‘Clouds on a Hill’ is exciting – what a scene! ‘Lunar Prelude’ and ‘Above the Fog’ are beautiful, too. The last image has a visceral sense of place.

    • Thanks very much for your very thorough review Lynn! Whatever the approach … liking to keep work consistent or changing it up contributes to one’s creative identity or as Otto (above) calls it the artist’s voice.

  16. You have done a brilliant job incorporating fences into your shots. All of them are beautiful, but the last one “Ranch Boundary” is stunning. The fence alone is worth an entire photoshoot….love the beauty of it!! Having said that, the way you framed the fence with the mountain and clouds as a backdrop…..incredible. Breathtaking!!! You are so gifted Denise!!

    • Thanks so much for your very kind review Kirt. You are not alone … ‘Ranch Boundary’ is the crowd favorite and probably mine too. Thank goodness I can still go out and shoot during this time of distancing. Till next time … take care!

  17. Your last Ranch Boundary is stunning, Denise! I’ve always had an interest with fences in a photo, even with birds. 🙂

  18. Absolutely stunning collection of fences! I like what you said about your Creative Identity – I feel a bit of that too b/c everywhere I go I am aware of visual composition and so glad to have my cell phone handy to record things. One of my favourite subjects are just “weeds” – growing randomly through sidewalks and fences – I’m thinking of doing a post each week called “Wednesday Weeds” haha!

    • 😀 I think my husband gets tired of hearing me look at everything as a photo when we are out! Your weeds idea sounds like a great self project. Thanks for visiting and letting me know your thoughts!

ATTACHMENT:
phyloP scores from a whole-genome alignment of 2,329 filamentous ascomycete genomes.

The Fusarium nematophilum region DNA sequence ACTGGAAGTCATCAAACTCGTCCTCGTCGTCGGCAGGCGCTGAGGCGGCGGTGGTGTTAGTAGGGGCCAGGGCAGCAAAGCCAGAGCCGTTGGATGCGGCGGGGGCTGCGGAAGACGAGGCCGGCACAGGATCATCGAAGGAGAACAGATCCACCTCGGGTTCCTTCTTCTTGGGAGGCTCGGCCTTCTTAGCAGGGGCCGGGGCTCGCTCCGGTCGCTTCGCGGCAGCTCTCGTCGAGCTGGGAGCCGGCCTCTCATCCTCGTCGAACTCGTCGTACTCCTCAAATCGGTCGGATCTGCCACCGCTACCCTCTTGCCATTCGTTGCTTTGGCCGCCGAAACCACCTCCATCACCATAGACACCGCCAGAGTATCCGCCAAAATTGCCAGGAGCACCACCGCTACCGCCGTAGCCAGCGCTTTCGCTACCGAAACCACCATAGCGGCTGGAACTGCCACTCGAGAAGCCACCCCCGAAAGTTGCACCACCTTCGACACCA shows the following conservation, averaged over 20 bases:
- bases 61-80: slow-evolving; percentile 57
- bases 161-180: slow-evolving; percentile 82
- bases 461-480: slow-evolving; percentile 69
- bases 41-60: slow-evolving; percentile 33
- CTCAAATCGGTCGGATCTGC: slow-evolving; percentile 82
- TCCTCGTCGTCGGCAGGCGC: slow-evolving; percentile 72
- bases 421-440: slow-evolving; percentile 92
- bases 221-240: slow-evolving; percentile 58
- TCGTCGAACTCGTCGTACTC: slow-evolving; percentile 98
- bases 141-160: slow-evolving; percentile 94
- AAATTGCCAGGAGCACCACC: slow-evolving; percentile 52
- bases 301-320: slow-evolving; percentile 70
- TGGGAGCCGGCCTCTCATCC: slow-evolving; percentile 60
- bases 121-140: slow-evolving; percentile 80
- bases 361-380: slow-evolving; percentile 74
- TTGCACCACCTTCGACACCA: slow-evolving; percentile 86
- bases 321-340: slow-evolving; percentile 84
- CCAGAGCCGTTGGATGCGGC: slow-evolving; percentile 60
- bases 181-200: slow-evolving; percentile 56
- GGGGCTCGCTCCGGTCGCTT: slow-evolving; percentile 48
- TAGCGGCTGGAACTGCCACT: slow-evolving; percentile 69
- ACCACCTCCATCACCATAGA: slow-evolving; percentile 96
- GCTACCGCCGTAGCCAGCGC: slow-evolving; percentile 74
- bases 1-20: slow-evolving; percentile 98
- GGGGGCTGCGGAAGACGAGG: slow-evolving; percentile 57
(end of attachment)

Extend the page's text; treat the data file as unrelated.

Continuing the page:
19. Ordinarily I find the first photograph a person posts in a collection to be what they consider the highlight and that may have been the case but I am wowed by the last one. I feel as though I am right up to the fence looking out over the trees as my gaze projects toward the mountains. I’m a sucker for full/almost full moons too.
    I’ve never been able to home in on any sort of identity with my photography. I know that others see a style i what I do but I honestly don’t do anything in that regard conciously. I envy those of you who are able to articulate what moves them and how they are able to translate that into their work.

    • Hi Steve. Ordinarily I position my favorite first but decided to keep it as a surprise ending here. The first is probably my 2nd favorite … I’m into silhouettes lately and like the pink clouds. When out shooting my approach is mostly intuitive too … but what I do outside of that is deliberate and thought out. I caution mentees to avoid comparison because no one approach and philosophy fits all. Thanks so much for your visit and thoughts!

  20. Your inclusion of fences and what look like uninhabited landscapes beyond feels eerily prescient in these days for so many reasons. I love how the fences in “Clouds on a Hill” almost look like a path to follow towards the sky.

    • Yes … both boundaries and uninhabited landscapes can relate to what’s going on with the world pandemic. I love it when viewers can relate to posted images in different ways. Thanks for stopping by and sharing your thoughts! 🙂

  21. I think anyone who posts for a while can’t help but present their creative identity, regardless of whether it’s photography, writing style, philosophy, or favorite breakfast foods. Maybe it’s simpler to call it, personality.

    That’s quite the fence in that last shot. Picturesque, nicely aged, and someone clearly put some effort into building it.

    • Thanks for stopping by Dave. I would agree that personality is part of it as well as the choices one makes and how those choices are expressed. For me, art is all about self-expression.

  22. Beautiful fence in “Ranch Boundary”. Lots of substance to the wood and seems more like a real boundary unlike the barbed wire ones. Was it around a homestead?